Is it cheaper to get a water meter?


The regulator has said that water companies are again planning to raise household prices.
David Black, head of water services regulation authority Ofwat, suggested suppliers wanted bills to rise to fund infrastructure investment.
This is despite the sector being scrutinised over financial uncertainty, dividend payouts and environmental failures.
Black told BBC Radio 4’s Today programme on Wednesday: “We expect companies will request increases in bills at the next price review to fund larger investment programmes, and those programmes will deliver improvements to the environment.”
The UK’s largest supplier, Thames Water, is trying to secure its long-term future as it faces pressure over its roughly £14bn debt.
But Black stressed that customers would not be made to cover the cost of the Thames collapse.
Many people will be seeking to reduce their water bills, so it might be worth considering if now is the time to have a water meter.
In England and Wales, you can either be billed for water by an estimate depending on the size of your home (rateable value) or by installing a water meter that will keep track of what you use.
Water meters have been put in all newly built homes since 1990, but you can still obtain one for free upon request.

A Smart Investment for Cost-Conscious Consumers

Customers in Scotland have their water bills calculated using council tax bands, while Northern Ireland has no charges for domestic water.
As a homeowner, you can request a water meter installation at no cost unless deemed impractical or unreasonably expensive.
Tenants with rental agreements lasting six months or more also have the right to request a water meter.
Martin Lewis, the founder of Money Saving Expert, advises homeowners to consider getting a meter if there are more bedrooms than people or the same number.
Water bills cost us hundreds of pounds every year, yet what you are charged is often based solely on estimates using the size and location of your property.
It means that if you live alone in a big house, you could be paying for much more water than you use.
However, this is all changing as utility firms are now rolling out smart meters across the country that will deliver regular updates on how much water you are using.
Some providers are even making meters mandatory and – as homeowners have been finding out – can fit one without you knowing.
According to the regulator Ofwat, about 61pc of customers in England and Wales have a water meter. Still, this figure is set to soar as firms install them across southern England, from Swindon to Suffolk.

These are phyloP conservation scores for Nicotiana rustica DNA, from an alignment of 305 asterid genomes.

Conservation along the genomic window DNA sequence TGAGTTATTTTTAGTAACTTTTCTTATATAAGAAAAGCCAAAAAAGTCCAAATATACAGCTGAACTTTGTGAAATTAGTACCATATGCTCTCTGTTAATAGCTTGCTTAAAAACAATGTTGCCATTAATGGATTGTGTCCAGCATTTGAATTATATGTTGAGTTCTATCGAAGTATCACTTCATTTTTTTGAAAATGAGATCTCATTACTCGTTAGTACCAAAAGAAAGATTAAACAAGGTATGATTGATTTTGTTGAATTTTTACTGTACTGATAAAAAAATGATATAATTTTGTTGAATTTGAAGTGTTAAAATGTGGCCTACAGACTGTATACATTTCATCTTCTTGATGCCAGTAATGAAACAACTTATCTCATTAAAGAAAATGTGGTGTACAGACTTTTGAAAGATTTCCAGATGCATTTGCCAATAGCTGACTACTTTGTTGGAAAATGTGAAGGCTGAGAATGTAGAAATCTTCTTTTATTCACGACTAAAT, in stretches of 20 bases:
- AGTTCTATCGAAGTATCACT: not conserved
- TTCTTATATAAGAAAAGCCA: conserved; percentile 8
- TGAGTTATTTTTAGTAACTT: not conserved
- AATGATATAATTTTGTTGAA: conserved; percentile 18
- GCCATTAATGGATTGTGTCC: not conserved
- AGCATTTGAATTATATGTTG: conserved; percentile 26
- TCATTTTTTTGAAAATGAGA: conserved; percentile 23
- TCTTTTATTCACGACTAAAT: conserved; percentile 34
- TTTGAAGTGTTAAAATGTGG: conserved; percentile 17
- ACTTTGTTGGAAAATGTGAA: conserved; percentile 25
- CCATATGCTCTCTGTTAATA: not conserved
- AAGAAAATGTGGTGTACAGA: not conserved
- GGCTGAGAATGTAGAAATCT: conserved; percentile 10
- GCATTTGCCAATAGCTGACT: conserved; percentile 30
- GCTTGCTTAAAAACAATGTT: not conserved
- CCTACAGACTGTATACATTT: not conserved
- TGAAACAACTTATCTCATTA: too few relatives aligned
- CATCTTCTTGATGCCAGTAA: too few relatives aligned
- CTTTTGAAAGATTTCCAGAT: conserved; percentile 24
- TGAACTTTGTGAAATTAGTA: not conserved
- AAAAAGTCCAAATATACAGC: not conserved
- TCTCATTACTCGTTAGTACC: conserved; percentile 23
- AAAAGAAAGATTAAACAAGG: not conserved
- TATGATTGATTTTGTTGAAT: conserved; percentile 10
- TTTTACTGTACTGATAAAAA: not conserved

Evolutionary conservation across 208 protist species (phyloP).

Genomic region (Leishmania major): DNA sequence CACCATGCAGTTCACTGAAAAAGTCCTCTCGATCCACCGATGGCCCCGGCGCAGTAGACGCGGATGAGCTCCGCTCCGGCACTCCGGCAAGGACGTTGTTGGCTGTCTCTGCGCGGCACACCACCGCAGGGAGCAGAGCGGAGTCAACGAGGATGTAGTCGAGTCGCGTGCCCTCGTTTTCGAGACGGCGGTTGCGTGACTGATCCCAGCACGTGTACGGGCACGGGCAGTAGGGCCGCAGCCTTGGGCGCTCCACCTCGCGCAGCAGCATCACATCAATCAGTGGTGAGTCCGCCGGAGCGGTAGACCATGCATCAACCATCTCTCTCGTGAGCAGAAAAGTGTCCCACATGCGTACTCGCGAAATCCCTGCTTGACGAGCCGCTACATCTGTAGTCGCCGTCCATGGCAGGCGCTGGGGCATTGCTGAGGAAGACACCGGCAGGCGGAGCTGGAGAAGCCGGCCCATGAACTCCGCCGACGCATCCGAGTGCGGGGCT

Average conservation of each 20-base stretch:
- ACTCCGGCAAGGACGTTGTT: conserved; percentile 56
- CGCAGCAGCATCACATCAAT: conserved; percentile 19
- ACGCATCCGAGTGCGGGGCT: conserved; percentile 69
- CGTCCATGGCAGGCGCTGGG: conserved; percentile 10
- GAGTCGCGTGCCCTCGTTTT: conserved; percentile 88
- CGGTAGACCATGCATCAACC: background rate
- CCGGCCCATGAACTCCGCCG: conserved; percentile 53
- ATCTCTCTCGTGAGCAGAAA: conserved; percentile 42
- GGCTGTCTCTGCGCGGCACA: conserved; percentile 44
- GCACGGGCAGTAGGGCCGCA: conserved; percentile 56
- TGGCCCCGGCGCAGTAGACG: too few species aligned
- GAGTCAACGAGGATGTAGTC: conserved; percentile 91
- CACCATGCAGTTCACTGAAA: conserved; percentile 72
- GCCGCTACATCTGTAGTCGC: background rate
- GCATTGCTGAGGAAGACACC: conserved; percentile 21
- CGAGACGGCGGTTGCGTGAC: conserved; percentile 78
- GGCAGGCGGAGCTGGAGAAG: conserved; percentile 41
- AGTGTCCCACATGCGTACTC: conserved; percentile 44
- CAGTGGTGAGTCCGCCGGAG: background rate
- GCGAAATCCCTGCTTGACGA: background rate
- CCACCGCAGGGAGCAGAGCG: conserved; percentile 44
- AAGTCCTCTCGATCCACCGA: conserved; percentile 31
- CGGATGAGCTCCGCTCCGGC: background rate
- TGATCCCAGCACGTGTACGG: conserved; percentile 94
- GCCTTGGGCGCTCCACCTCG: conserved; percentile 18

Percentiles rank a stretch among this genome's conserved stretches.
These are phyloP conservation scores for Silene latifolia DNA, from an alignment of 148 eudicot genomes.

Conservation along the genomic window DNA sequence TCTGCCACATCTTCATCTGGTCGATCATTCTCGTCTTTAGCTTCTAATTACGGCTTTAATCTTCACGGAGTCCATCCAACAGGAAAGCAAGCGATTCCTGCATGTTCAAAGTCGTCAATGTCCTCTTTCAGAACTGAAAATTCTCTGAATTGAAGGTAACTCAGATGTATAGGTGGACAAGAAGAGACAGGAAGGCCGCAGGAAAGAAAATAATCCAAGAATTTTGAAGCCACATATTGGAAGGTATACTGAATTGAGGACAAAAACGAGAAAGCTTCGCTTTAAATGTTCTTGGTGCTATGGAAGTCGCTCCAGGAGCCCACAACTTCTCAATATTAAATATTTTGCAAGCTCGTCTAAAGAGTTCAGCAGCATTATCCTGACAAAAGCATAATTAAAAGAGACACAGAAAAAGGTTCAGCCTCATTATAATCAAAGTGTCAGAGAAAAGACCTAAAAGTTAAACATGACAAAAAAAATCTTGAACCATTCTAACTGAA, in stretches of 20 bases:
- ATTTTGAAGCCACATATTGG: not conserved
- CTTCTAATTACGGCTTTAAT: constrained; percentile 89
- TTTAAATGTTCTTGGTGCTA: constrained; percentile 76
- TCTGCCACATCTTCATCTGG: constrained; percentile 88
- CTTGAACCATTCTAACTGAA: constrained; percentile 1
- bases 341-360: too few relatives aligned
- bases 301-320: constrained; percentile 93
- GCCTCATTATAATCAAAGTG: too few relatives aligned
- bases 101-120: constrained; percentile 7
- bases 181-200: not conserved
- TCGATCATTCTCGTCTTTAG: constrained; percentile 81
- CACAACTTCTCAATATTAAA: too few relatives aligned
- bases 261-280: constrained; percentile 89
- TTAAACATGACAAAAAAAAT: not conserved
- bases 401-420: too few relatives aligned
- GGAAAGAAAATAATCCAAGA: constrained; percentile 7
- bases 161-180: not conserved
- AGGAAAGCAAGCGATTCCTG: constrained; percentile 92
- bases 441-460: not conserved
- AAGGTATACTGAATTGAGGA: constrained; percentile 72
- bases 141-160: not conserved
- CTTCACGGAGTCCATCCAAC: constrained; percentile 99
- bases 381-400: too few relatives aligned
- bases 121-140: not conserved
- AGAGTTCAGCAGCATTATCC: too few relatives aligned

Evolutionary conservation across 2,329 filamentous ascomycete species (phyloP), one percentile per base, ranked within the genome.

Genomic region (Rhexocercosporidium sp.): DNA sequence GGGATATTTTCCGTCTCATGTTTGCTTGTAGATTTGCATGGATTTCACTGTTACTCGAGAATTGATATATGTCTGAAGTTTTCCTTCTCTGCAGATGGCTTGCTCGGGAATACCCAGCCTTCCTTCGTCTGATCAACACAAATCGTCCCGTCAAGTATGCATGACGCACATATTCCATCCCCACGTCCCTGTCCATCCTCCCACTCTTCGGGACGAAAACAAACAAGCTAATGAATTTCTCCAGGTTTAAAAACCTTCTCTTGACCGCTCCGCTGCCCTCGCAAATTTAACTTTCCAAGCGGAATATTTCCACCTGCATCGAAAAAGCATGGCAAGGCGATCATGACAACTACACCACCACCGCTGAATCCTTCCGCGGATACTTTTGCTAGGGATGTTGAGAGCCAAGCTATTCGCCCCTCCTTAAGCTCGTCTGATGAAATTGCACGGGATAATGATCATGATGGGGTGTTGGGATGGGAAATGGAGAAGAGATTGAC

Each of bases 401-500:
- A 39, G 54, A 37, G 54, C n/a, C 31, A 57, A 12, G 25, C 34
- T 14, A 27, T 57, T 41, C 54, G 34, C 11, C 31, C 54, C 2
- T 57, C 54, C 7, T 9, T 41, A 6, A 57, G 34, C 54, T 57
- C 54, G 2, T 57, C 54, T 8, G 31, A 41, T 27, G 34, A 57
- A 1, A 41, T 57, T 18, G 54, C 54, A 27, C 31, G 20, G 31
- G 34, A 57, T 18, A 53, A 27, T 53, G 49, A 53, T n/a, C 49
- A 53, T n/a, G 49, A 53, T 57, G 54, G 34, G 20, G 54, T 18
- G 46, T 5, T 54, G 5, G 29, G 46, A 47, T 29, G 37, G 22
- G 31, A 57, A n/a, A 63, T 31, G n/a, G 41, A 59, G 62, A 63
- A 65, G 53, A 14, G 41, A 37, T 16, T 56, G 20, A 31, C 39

The Pros and Cons of Installing a Water Meter

For those with the option to install a water meter, whether or not it would be beneficial for you (and whether or not you have a say in the matter) is dependent on several factors: mainly where you live, but also the size of your household, and how many baths you take a week.
The Energy Savings Trust charity estimates the average annual household water bill to be £427, and there are no competitive rates for water suppliers – your supplier depends on where you live, and that’s that.
Amid all the discourse about intelligent energy meters, it may be tempting to think of a water meter as a modern invention in line with the former, but that’s not the case. Traditional water meters operate like their gas and electric equivalents.
Unmetered houses are billed based on a property’s rateable value. This is set by the Government and is based on your home’s location and size.
If you do have a meter, how your provider bills you is the same as your energy provider, either by setting up a direct debit or paying on account receipt every month.

Weighing the Economic Benefits

Either way, you pay for the water you use, so if your usage spikes and you use more water than your monthly payments cover, it will be reflected when your provider reassesses your direct debit every six months.
Like intelligent energy meters, they provide up-to-the-minute data on usage. Providers claim smart water meters make it even easier to detect leaks, but there is no difference between metered and smart-metered properties in how much households are charged.
Some smart meters can be read remotely from a vehicle on the road, while more advanced models are linked to a communications network, typically providing daily updates.
The type of meter a provider fits a property is up to them. Intelligent meters have become the default option for providers like Thames Water, who are already rolling out meters compulsorily.
“While we don’t need permission to fit smart meters, they are the fairest option for customers, as people only pay for the water they use,” a Thames Water spokesman said.

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Olivia Wilson

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